1. “They were shooting at us.”
Uriel Alonso, in his second year at Ayotzinapa Normal School, said a group of students were walking through Guerrero asking for money to travel to Mexico City to participate in a demonstration marking the killing of students and residents by soldiers and police on Oct. 2, 1968.
The classmates walked to the bus station in the center of Iguala, Guerrero, where the students convinced five bus drivers to take them back to their school before heading to the capital. Alonso said moments later he noticed the municipal police were trailing the caravan. Suddenly, he said, they turned on their sirens and started to shoot at them.
“They were shooting at us," Alonso said. "We told the bus drivers to speed up.”
2. The buses attempted to leave Iguala, but were stopped by police.
A female officer cut them off and stopped her patrol vehicle in front of the caravan.
The Ayotzinapa students first tried to push the car off the road, but stopped when other police officers started to shoot at them, Alonso said. A student standing next to him fell on the ground after he was shot in the face. The rest of the students ran for shelter as the hail of bullets continued.
"In that moment, we thought our time had come and we would never see our families again," Alonso said.
3. The students, all male, said they were worried that if they left, police would destroy evidence of what had occurred.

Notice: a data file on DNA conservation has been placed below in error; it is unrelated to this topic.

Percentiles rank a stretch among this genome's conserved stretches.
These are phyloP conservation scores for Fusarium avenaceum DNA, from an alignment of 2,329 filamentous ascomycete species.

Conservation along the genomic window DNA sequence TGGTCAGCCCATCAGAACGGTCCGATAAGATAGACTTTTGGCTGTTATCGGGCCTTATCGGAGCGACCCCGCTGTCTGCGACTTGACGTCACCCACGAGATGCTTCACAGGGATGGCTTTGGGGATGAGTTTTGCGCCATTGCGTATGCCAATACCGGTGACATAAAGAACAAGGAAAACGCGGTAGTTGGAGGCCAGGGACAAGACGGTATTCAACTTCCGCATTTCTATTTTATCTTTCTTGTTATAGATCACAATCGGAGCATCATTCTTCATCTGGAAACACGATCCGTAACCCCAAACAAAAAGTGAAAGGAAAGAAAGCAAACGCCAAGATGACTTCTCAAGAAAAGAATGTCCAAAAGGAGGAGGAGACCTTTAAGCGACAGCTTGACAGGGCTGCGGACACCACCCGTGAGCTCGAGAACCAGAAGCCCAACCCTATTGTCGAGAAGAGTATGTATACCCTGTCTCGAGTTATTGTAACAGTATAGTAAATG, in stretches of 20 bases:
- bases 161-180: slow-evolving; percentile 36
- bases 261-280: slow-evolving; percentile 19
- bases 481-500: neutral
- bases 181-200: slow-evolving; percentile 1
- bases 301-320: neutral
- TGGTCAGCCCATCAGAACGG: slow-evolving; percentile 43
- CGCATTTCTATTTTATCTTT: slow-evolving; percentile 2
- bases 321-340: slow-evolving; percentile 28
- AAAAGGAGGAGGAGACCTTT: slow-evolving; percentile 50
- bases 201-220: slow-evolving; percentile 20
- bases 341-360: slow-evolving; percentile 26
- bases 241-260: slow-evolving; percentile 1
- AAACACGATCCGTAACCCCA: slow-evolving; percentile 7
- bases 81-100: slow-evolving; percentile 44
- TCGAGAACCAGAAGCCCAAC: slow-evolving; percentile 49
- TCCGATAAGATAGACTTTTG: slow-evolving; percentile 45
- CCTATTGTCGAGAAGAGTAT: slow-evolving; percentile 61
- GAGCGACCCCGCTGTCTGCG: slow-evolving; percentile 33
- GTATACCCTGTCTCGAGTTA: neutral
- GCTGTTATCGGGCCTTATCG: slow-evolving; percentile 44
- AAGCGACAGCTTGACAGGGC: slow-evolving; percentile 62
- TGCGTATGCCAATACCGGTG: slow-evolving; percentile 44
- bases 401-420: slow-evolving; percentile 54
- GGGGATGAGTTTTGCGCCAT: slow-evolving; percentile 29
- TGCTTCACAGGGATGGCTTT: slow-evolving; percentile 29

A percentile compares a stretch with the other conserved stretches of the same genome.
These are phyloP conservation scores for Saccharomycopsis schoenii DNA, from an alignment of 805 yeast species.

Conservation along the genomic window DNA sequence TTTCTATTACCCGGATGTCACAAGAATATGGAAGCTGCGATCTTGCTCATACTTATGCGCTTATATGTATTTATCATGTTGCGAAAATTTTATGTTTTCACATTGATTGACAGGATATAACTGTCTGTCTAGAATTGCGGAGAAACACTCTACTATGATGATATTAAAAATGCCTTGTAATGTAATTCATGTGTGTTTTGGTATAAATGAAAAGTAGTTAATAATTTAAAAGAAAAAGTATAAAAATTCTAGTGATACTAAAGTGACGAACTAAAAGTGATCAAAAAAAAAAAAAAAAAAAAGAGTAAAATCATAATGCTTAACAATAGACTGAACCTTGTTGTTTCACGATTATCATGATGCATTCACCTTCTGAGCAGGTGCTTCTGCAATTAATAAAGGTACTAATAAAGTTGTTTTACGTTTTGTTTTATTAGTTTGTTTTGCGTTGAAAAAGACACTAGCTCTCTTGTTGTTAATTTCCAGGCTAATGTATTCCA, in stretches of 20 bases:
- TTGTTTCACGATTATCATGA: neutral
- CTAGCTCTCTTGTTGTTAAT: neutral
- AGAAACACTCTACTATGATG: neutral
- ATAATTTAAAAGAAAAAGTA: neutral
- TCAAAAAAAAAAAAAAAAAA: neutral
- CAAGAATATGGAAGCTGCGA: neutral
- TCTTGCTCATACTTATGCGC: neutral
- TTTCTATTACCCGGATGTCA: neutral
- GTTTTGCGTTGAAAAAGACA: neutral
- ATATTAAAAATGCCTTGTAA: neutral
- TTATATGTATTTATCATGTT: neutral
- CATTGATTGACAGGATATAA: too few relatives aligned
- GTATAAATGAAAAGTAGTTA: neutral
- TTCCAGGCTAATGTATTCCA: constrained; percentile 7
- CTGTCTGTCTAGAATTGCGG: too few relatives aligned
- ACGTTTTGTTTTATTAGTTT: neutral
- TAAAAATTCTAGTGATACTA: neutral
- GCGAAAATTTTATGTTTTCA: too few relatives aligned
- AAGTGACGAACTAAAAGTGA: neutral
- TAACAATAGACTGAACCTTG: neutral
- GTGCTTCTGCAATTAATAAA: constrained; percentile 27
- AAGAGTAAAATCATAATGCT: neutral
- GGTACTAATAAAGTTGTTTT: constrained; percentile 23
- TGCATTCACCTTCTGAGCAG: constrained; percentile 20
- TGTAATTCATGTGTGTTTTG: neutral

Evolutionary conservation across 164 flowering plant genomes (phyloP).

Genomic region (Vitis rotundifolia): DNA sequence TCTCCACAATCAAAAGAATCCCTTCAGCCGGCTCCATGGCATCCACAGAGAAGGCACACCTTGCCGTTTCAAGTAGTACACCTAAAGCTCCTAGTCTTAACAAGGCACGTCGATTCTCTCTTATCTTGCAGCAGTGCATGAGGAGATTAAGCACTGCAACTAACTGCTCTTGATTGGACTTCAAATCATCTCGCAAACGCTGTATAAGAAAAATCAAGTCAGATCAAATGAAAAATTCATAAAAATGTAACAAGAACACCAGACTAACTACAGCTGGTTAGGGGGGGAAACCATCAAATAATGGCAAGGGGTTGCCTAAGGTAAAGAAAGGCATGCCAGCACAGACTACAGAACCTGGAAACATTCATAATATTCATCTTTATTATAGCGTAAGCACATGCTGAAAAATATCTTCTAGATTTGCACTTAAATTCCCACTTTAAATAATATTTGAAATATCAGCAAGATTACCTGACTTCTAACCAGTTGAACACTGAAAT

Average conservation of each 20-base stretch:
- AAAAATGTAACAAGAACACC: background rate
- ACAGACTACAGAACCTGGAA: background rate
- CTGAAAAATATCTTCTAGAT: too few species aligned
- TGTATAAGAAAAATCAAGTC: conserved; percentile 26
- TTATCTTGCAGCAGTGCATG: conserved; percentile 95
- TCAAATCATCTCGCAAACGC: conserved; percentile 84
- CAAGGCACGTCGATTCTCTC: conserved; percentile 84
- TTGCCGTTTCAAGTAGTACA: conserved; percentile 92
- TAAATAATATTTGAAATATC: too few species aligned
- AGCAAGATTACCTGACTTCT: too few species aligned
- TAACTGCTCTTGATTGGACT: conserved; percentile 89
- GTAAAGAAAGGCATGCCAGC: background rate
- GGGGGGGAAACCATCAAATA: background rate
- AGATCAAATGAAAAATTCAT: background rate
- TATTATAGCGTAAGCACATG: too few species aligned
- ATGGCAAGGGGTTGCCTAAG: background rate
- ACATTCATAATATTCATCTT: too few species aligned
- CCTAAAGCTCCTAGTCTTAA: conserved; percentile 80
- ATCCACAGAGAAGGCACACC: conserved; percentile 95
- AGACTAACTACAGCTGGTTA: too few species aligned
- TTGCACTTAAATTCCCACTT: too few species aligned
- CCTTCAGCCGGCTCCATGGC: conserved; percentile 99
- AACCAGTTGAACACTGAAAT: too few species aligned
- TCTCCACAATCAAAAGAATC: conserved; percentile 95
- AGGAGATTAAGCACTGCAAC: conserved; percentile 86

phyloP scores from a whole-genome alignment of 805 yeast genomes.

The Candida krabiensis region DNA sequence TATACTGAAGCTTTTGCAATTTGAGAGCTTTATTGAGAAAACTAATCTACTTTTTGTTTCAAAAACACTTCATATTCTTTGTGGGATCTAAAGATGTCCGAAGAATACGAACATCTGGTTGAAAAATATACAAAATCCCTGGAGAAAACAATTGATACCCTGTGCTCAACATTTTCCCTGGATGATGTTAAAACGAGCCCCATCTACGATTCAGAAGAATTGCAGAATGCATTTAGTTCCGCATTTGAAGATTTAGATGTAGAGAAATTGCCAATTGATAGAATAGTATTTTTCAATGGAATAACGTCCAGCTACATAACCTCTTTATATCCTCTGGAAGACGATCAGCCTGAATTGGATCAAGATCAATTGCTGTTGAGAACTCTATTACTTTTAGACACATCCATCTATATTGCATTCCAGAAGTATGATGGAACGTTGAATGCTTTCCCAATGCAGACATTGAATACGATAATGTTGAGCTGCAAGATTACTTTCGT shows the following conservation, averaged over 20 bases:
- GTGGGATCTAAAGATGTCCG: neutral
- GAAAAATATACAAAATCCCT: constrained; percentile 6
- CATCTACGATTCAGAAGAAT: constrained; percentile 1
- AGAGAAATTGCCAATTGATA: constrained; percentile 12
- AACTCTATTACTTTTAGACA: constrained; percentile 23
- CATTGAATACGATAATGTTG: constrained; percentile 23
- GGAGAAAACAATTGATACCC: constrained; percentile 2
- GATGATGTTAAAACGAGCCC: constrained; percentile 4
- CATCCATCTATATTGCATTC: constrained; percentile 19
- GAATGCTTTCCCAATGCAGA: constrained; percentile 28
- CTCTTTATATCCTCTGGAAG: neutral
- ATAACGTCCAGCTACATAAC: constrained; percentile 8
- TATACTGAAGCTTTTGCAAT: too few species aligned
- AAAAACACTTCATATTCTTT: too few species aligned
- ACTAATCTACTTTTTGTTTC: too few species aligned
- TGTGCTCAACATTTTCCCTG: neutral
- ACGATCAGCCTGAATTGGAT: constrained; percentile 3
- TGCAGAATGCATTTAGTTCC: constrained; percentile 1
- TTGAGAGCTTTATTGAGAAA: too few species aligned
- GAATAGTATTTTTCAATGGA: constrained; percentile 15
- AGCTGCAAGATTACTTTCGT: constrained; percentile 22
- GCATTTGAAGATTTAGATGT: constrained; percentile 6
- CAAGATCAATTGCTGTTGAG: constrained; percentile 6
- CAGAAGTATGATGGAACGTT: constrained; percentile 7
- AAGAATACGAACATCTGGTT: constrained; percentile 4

The students called an ambulance and convinced the cops to let the paramedics take the student who was shot in the face, Alonso said. The police negotiated with the students, initially telling them they would detain them and nothing would happen, but the classmates declined.
"They told us to go or else they would come back for us and we would regret it," Alonso said.
4. A group of students, however, were loaded into police vehicles.
5. A convoy of masked men arrived hours later and fired at the group.
Hours later, other Ayotzinapa students and professors, having received calls from their anxious classmates, arrived at the scene, Alonso said. At around 1 a.m., a convoy of masked men in cars parked behind the local police and started to shoot at the crowds of students.
Alonso said he hid for six hours two blocks away with five other students in the rain.
"In that moment, it was run or die," Alonso said. "We thought that if they killed us, no one would know what had happened."
6. A group of Ayotzinapa students was asked to identify a disfigured student.
7. “I could feel the bullets flying through the air.”
Omar Garcia was one of the Ayotzinapa Normal School students who arrived at the scene after receiving calls from his classmates. He hid behind a post when the masked men started to shoot at the group.
"I could feel the bullets flying through the air," the second-year student said. "I saw two of my classmates fall to the ground, one was three meters away and the other was five meters away."